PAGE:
Accordingly, it is not difficult for this Panel to infer that indeed the Respondent had knowledge of the Complainant’s trademark and business and the disputed domain names were registered with the Complainant’s trademark in mind and that the aim of the registrations was to take advantage of the confusion between the disputed domain names and Complainant’s rights.
At the time the Complaint was filed, the disputed domain name <denbraven.com> was inactive while the disputed domain name <denbraven.net> was used for a sponsored listing website. According to the Complainant’s knowledge, the websites corresponding to the disputed domain names were inactive since their registration in 2000.
Paragraph 4(b) of the Policy sets out a nonexclusive list of circumstances that shall be evidence of bad faith registration and use of a domain name. One was mentioned in the Complaint, respectively that the Respondent has registered the disputed domain names primarily for the purpose of disrupting the business of a competitor (paragraph 4(b)(iii) of the Policy). Indeed, this seems to be the case in this file particularly because the Respondent is distributing goods analogue to and mutually replaceable with those manufactured and distributed by the Complainant, both entities are activating on the same markets covering Balkan and East European countries and the Respondent is not actively using the websites corresponding to the disputed domain names since 2000.
Further, the Respondent chose not to participate in these proceedings and has not contested any of the allegations made by the Complainant, and did not provide any evidence whatsoever of any legitimate noncommercial, or fair use of the disputed domain names, without intent for commercial gain to misleadingly divert consumers or tarnish the Complainant’s trademark. Such passive attitude of the Respondent can be considered further evidence of bad faith in the present circumstances. See also Telstra Corporation Limited v. Nuclear Marshmallows, WIPO Case No. D2000-0003; Kabushiki Kaisha Toshiba v. Shan Computers, WIPO Case No. D2000-0325; Bayerische Motoren Werke AG v. (This Domain is For Sale) Joshuathan Investments, Inc., WIPO Case No. D2002-0787.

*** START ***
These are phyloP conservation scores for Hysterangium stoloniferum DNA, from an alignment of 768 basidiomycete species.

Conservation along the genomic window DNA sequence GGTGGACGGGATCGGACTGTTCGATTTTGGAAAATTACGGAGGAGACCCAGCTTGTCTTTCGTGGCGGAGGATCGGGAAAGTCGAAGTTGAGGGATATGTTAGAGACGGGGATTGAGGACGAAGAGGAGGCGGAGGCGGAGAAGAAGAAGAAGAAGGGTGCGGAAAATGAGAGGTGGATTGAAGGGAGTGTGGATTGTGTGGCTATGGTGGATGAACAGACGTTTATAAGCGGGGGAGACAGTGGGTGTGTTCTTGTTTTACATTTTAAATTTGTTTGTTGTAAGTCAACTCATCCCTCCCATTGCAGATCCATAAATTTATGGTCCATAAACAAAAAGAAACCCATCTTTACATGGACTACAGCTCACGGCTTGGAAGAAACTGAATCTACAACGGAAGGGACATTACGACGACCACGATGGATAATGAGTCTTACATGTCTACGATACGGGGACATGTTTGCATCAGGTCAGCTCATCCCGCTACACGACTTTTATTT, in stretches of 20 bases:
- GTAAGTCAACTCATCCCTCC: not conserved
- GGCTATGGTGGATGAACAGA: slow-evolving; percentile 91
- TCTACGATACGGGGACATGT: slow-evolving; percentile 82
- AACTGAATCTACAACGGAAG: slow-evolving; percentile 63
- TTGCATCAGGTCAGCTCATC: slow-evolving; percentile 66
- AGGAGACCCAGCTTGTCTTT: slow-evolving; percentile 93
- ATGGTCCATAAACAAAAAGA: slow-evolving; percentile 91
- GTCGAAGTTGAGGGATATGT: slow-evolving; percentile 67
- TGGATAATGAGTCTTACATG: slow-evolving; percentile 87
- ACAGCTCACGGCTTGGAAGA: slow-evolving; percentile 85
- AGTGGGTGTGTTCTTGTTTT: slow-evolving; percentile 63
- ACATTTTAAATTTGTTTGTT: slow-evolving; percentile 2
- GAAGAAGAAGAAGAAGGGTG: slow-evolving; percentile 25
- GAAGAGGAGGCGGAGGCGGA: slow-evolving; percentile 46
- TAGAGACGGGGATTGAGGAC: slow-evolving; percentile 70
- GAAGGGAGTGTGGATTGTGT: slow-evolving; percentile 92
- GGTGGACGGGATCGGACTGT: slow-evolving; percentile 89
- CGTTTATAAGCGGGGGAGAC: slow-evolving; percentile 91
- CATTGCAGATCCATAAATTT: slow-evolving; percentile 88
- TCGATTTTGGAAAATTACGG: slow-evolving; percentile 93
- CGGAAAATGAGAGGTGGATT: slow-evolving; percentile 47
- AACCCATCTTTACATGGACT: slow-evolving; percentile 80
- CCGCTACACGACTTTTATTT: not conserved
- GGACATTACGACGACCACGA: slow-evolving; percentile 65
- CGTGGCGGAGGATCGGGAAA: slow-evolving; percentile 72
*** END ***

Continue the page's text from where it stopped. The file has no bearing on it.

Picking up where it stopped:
Furthermore, there are several court decisions involving the parties, all ruling that the Respondent has tried to acquire in bad faith rights over the Complainant’s trademarks in Bulgaria, including inter alia the DEN BRAVEN mark.
For all these reasons, the Panel finds that the third element of the Policy is established on the record in these proceedings, and accordingly that the disputed domain names were registered and are being used in bad faith, pursuant to the Policy, paragraph 4(a)(iii).
For the foregoing reasons, in accordance with paragraphs 4(i) of the Policy and 15 of the Rules, the Panel orders that the disputed domain names <denbraven.com> and <denbraven.net> be transferred to the Complainant.
Date: December 17, 2012